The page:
Herron’s phone rang. It was Howard, who called to make sure we made it to the train, and asked Herron if he could pick up some sneakers she had forgotten at home.
“Yes, yes,” Herron said. “Hello sweetie.” And to me: “It’s too wet to go for a walk. She has gone to the shops.” We stared at the pelting rain.
Herron also enjoys writing Catherine Standish, to whom he’s given the most fully developed backstory – a disorderly and drunken past, deadly linked to Lamb’s own darkest deeds. “She’s more aware than anyone of how bad her life could have turned out,” Herron said. “I have that feeling about my own life.”
In 2017, after the books started to take off, Herron resigned from his day job. Not long after, he went to a sales and marketing meeting at John Murray’s. The name of the series was changed from the Slough House mysteries to the Jackson Lamb Thrillers. He was shown posters, advertisements and merchandise, right down to coasters printed with Lambisms:When am I not full of joie de fucking vivre?”
“You do realize,” Herron said slowly to the executives, “I’m killing him in the book I’m writing right now?”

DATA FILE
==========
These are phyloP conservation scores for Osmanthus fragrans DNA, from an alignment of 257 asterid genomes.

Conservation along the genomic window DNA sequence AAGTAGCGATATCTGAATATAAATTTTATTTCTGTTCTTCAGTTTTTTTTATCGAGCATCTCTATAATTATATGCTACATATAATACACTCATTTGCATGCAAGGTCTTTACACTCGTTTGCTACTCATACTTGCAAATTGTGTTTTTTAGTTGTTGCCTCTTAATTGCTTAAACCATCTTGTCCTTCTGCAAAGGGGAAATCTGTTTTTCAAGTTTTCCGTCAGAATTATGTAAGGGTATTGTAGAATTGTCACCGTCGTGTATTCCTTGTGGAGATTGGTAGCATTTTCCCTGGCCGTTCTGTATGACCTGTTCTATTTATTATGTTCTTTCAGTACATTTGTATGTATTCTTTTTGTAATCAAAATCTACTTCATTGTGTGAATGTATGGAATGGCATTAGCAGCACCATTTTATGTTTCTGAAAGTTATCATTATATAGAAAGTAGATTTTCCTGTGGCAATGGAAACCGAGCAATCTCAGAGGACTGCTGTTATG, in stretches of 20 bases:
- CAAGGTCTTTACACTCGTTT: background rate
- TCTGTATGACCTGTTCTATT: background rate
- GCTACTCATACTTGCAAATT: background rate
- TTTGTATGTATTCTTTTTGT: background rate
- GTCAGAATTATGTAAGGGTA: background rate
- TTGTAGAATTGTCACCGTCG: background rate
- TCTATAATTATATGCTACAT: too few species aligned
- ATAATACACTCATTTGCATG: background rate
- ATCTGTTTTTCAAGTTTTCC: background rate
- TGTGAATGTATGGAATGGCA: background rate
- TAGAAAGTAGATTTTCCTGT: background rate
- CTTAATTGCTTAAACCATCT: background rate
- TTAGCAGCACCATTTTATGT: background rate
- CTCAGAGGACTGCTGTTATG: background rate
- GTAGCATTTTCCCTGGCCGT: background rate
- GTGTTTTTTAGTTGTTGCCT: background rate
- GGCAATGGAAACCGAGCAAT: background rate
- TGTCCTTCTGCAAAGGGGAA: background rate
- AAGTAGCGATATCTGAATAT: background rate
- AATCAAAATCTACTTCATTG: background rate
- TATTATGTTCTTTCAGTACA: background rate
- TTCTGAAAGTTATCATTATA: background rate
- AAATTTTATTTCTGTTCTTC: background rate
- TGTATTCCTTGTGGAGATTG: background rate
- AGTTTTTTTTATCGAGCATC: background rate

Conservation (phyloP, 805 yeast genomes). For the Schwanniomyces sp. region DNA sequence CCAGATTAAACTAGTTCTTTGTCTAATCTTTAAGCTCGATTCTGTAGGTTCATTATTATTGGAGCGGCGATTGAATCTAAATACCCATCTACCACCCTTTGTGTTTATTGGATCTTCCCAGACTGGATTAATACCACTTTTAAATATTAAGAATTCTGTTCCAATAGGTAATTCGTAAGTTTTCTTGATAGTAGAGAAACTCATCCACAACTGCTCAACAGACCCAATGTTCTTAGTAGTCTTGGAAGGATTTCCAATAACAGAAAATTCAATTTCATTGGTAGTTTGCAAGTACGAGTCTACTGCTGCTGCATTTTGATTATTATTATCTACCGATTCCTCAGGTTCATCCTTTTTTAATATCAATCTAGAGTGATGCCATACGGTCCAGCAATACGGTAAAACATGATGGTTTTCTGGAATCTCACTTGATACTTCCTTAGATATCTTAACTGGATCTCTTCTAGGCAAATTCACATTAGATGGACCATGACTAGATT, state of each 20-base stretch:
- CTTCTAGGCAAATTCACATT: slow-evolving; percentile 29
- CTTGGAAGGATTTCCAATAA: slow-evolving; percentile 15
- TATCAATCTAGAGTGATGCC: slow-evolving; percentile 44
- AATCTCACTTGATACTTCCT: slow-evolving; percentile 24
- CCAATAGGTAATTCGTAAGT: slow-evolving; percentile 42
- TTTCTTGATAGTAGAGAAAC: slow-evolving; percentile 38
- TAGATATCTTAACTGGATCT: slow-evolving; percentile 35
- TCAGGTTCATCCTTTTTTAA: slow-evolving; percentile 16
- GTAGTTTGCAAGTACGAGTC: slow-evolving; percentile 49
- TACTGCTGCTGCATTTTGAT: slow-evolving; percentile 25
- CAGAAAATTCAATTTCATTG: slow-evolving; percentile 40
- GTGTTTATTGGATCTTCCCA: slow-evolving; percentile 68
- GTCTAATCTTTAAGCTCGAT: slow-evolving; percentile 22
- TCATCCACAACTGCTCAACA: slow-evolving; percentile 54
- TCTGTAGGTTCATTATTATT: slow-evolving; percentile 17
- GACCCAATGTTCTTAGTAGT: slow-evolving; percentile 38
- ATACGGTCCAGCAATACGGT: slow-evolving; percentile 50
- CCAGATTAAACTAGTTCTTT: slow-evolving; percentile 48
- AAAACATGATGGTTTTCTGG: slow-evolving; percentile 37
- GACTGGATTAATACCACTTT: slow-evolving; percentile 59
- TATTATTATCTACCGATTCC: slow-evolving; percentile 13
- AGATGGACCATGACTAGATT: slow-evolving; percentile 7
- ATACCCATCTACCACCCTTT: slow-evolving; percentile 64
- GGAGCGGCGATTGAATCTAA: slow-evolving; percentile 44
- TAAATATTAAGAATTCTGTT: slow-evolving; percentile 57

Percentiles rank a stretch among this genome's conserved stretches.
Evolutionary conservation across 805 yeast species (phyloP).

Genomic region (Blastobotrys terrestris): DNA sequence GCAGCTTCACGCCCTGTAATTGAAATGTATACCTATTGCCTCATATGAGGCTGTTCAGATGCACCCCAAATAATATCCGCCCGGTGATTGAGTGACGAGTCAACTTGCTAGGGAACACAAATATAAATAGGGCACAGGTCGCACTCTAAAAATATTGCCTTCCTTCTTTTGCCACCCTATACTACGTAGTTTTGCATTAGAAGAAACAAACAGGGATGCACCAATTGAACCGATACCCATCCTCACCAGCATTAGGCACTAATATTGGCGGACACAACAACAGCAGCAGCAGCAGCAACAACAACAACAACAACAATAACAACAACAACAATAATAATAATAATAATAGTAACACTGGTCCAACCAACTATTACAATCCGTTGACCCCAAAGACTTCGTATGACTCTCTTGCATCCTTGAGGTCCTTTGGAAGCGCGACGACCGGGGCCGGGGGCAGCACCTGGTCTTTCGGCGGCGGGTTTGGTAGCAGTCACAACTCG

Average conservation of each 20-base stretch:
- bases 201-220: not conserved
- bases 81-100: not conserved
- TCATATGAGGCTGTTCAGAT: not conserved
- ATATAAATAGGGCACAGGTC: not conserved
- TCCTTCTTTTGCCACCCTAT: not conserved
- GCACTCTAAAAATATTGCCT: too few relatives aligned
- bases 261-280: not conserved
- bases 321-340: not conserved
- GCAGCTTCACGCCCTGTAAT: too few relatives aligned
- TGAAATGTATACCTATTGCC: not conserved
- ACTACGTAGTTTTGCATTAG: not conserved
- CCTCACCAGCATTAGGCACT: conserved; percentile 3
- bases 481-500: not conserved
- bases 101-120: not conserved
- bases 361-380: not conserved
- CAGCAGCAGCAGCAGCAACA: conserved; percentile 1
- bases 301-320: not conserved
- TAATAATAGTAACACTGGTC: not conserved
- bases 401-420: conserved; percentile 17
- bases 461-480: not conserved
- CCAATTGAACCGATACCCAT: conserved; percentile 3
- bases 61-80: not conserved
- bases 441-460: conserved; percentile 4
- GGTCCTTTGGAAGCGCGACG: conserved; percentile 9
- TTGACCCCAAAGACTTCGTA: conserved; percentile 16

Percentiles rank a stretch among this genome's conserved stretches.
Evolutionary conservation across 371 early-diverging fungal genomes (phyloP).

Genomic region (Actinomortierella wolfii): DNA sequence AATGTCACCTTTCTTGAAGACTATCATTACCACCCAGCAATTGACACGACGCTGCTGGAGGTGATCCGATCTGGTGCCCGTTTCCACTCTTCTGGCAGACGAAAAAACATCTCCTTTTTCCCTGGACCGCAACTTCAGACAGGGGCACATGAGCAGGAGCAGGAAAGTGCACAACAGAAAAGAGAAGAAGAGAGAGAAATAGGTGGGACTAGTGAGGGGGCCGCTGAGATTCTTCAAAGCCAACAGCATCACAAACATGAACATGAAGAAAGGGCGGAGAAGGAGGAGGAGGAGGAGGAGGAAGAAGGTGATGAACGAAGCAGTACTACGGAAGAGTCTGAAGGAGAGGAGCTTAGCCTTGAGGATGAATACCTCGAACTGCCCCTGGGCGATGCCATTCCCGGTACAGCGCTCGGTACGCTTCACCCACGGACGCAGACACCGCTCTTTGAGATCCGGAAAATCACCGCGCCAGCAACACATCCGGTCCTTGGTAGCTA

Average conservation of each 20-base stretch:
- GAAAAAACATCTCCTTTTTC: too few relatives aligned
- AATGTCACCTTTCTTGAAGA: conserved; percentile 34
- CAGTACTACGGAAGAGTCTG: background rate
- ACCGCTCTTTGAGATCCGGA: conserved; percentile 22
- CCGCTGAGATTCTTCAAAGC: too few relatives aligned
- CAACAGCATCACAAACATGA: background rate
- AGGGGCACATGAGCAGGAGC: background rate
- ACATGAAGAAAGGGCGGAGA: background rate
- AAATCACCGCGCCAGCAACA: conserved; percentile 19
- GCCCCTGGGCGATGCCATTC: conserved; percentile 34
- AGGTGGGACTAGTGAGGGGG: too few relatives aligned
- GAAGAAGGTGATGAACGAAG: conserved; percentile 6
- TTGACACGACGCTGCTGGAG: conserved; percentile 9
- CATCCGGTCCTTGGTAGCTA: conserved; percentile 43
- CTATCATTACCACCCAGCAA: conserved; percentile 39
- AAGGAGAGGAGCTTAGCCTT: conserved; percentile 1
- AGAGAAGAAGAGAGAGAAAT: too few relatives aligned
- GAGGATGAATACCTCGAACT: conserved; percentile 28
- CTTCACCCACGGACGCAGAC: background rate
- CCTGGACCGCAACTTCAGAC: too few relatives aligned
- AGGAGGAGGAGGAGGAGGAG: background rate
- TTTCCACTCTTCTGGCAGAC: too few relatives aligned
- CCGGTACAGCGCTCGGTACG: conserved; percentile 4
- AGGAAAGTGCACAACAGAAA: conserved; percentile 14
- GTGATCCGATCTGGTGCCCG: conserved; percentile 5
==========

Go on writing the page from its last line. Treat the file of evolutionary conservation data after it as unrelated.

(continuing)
Silence. Frustrating. More silence. “You tricked us, yes?”
Splashing through flooded rails, the train sputtered to a halt in Charlbury, a town on the edge of the Cotswolds, about twenty minutes from Oxford. A few passengers boarded, umbrellas trailing like tails. The doors closed. The train stood still as a stone, the rain pattered, the wind howled. Finally, the conductor said something over the speaker system that no one could understand because of the noise, leaving everyone as stunned as slow horses trapped in the subway. “Signaling problems,” muses a character in the third of the Slough House books. “These were often caused by heat, when they weren’t caused by cold, or things being wet or dry.”
People started muttering, grumbling, texting. Ten minutes later, the conductor’s voice came back – now screaming – to announce that the brakes were stuck and it would take at least an hour to get them off. Brexit cuts?